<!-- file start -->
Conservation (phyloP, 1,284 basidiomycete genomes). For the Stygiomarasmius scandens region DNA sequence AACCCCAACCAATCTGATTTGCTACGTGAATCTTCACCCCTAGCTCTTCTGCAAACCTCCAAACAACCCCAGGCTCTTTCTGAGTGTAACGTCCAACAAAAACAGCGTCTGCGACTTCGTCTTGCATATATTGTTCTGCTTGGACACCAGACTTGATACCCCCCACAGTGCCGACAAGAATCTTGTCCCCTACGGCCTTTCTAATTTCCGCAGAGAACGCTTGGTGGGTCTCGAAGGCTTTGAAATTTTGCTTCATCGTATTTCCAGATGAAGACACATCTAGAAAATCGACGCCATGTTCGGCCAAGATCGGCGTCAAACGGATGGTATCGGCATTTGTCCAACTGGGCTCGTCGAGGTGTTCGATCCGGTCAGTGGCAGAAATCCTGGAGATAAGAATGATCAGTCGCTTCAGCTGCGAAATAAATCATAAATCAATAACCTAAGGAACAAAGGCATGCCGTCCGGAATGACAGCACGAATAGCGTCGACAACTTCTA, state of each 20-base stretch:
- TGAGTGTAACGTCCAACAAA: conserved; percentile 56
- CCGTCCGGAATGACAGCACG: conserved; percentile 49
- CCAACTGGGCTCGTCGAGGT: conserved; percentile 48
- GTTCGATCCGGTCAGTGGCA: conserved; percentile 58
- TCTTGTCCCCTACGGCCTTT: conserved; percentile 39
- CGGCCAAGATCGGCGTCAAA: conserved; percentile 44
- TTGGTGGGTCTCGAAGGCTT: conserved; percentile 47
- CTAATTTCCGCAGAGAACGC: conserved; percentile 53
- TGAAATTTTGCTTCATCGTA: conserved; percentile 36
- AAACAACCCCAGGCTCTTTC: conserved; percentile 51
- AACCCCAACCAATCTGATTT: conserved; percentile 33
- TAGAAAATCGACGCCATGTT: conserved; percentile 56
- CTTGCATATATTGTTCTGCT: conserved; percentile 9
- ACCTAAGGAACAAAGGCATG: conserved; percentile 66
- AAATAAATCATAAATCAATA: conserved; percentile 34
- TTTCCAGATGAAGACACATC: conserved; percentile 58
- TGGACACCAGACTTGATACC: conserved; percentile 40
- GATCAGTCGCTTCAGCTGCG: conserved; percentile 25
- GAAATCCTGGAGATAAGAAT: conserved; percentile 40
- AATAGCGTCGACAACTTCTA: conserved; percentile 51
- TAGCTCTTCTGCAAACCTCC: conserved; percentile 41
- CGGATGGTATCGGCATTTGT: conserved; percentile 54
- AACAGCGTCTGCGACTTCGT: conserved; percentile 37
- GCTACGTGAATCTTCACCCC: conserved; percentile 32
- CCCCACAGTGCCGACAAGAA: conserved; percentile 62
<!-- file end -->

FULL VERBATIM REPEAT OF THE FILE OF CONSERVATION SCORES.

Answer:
Conservation (phyloP, 1,284 basidiomycete genomes). For the Stygiomarasmius scandens region DNA sequence AACCCCAACCAATCTGATTTGCTACGTGAATCTTCACCCCTAGCTCTTCTGCAAACCTCCAAACAACCCCAGGCTCTTTCTGAGTGTAACGTCCAACAAAAACAGCGTCTGCGACTTCGTCTTGCATATATTGTTCTGCTTGGACACCAGACTTGATACCCCCCACAGTGCCGACAAGAATCTTGTCCCCTACGGCCTTTCTAATTTCCGCAGAGAACGCTTGGTGGGTCTCGAAGGCTTTGAAATTTTGCTTCATCGTATTTCCAGATGAAGACACATCTAGAAAATCGACGCCATGTTCGGCCAAGATCGGCGTCAAACGGATGGTATCGGCATTTGTCCAACTGGGCTCGTCGAGGTGTTCGATCCGGTCAGTGGCAGAAATCCTGGAGATAAGAATGATCAGTCGCTTCAGCTGCGAAATAAATCATAAATCAATAACCTAAGGAACAAAGGCATGCCGTCCGGAATGACAGCACGAATAGCGTCGACAACTTCTA, state of each 20-base stretch:
- TGAGTGTAACGTCCAACAAA: conserved; percentile 56
- CCGTCCGGAATGACAGCACG: conserved; percentile 49
- CCAACTGGGCTCGTCGAGGT: conserved; percentile 48
- GTTCGATCCGGTCAGTGGCA: conserved; percentile 58
- TCTTGTCCCCTACGGCCTTT: conserved; percentile 39
- CGGCCAAGATCGGCGTCAAA: conserved; percentile 44
- TTGGTGGGTCTCGAAGGCTT: conserved; percentile 47
- CTAATTTCCGCAGAGAACGC: conserved; percentile 53
- TGAAATTTTGCTTCATCGTA: conserved; percentile 36
- AAACAACCCCAGGCTCTTTC: conserved; percentile 51
- AACCCCAACCAATCTGATTT: conserved; percentile 33
- TAGAAAATCGACGCCATGTT: conserved; percentile 56
- CTTGCATATATTGTTCTGCT: conserved; percentile 9
- ACCTAAGGAACAAAGGCATG: conserved; percentile 66
- AAATAAATCATAAATCAATA: conserved; percentile 34
- TTTCCAGATGAAGACACATC: conserved; percentile 58
- TGGACACCAGACTTGATACC: conserved; percentile 40
- GATCAGTCGCTTCAGCTGCG: conserved; percentile 25
- GAAATCCTGGAGATAAGAAT: conserved; percentile 40
- AATAGCGTCGACAACTTCTA: conserved; percentile 51
- TAGCTCTTCTGCAAACCTCC: conserved; percentile 41
- CGGATGGTATCGGCATTTGT: conserved; percentile 54
- AACAGCGTCTGCGACTTCGT: conserved; percentile 37
- GCTACGTGAATCTTCACCCC: conserved; percentile 32
- CCCCACAGTGCCGACAAGAA: conserved; percentile 62